Transliteration: amlō rasō bhaktaṁ rōcayati, agniṁ dīpayati, dēhaṁ br̥ṁhayati ūrjayati, manō bōdhayati, indriyāṇi dr̥ḍhīkarōti, balaṁ vardhayati, vātamanulōmayati, hr̥dayaṁ tarpayati, āsyamāsrāvayati, bhuktamapakarṣayati klēdayati jarayati, prīṇayati, laghuruṣṇaḥ snigdhaśca
Translation: Amla rasa makes food relishing, stimulates agni, enhances body bulk and energizes it, awakens the mind, firms the sense organs, increases bala (strength), causes vatanulomana (normal movement of vata), nourishes the heart, increases secretions in the mouth, propels, moistens, and digests food, gives satisfaction, and is light, hot and unctuous.
Natural sources of amla-rasa include the fruits lime, certain varieties of orange, amalaki (Emblica officinalis), tamarind (Tamarindus indica), and green unripe mango. Dairy products that are fermented also provide natural amla-rasa, such as takra (buttermilk), and dahi (cow curd/yogurt). Other food products with amla-rasa that are prepared include vinegar, kanji (slightly fermented rice cooked in water), and achaars (known as pickles).
These items are sour due to production of citric, malic, oxalic, and tartaric acids in fruits and fermented vegetables. Dairy products such as yogurt and meat products that are preserved are sour due to the presence of lactic acid. All are rich in antioxidants, mainly vitamin C. The rich collection of vitamins, acids and other associated nutrients are thought to be the reason why they are essential parts of the diet.
Sour items improve the digestive ability of our gastrointestinal tract by improving enzyme secretions along with propulsion of excreta forward in lower part of the tract. This is helpful for people with chronic constipation or irritation in the bowel, as both over-dryness or swelling prevent proper function of those muscles lining the tract that help push contents forward in the movement of peristalsis.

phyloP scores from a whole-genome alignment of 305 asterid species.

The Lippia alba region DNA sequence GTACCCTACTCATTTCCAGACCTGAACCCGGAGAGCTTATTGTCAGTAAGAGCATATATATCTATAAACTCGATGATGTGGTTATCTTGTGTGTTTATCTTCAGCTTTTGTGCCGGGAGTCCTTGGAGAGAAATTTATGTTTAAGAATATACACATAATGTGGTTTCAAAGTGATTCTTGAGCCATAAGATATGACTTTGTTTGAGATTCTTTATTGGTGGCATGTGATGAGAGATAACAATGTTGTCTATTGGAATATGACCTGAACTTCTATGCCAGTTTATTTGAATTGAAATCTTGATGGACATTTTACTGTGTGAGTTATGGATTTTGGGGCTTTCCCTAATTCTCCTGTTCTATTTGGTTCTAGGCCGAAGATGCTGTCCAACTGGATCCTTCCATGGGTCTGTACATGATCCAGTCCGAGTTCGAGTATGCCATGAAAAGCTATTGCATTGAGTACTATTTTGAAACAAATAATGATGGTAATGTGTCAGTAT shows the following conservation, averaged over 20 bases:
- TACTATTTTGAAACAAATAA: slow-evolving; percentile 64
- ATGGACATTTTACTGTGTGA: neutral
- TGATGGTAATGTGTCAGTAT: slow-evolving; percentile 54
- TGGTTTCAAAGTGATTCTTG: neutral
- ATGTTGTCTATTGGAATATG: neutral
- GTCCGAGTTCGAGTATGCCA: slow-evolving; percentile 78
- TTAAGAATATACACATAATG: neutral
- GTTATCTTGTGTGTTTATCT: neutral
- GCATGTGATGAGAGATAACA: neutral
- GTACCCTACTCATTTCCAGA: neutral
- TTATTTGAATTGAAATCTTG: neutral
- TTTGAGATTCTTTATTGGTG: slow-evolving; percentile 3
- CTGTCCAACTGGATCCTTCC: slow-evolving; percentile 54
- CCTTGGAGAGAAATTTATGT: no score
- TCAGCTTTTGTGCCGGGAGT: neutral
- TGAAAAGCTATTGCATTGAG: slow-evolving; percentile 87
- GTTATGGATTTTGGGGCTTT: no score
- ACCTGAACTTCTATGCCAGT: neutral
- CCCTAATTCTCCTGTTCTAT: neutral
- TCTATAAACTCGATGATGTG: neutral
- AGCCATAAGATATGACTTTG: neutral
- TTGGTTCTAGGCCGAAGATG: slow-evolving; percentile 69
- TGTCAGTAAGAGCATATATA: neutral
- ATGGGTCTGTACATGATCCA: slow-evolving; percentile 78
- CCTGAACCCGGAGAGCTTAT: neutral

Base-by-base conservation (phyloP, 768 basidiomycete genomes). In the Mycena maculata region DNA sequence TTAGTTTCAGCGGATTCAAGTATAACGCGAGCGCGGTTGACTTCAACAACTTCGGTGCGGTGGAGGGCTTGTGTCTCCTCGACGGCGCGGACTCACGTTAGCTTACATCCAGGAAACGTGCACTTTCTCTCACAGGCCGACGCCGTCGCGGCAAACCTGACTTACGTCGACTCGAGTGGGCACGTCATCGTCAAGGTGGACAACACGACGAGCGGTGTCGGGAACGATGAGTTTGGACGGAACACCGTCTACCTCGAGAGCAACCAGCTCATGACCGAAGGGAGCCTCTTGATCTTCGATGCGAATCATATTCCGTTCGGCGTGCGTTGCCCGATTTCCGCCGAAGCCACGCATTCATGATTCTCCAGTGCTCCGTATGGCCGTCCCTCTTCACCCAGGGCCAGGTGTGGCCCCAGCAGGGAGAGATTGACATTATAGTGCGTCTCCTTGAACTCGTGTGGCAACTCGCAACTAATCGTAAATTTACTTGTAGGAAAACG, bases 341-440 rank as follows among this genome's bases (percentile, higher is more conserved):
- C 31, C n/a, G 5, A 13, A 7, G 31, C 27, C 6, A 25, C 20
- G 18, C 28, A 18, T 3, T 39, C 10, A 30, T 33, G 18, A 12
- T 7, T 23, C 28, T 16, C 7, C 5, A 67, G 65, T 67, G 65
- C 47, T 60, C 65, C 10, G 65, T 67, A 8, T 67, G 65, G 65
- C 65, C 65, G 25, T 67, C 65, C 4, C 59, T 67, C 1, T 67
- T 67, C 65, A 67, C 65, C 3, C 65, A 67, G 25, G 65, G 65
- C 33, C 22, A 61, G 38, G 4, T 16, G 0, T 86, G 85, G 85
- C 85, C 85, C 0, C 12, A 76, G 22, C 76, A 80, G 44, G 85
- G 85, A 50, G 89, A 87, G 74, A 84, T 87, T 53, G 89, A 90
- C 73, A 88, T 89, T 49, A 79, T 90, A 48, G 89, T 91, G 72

Proper evacuation and restoration of the muscles and lining of the tract help with proper digestion and assimilation of nutriments, which allow proper formation of ahara-rasa, which is the essence of food. This in turn improves nourishment to all the dhatu-s (body tissues). Overall nourishment for the body-mind occurs only when clean digestion occurs, and this is why Ayurveda stresses proper appetite, hunger and digestion, which begin with the relishing of food. While today's medical evaluation is based on bio-chemicals in the blood, Ayurveda knew that improved overall health status that is functional and deep is visible with enhanced luster of the body, complexion, and glow of skin, hair, and nails. These are possible when the digestion of high-quality foods is optimal.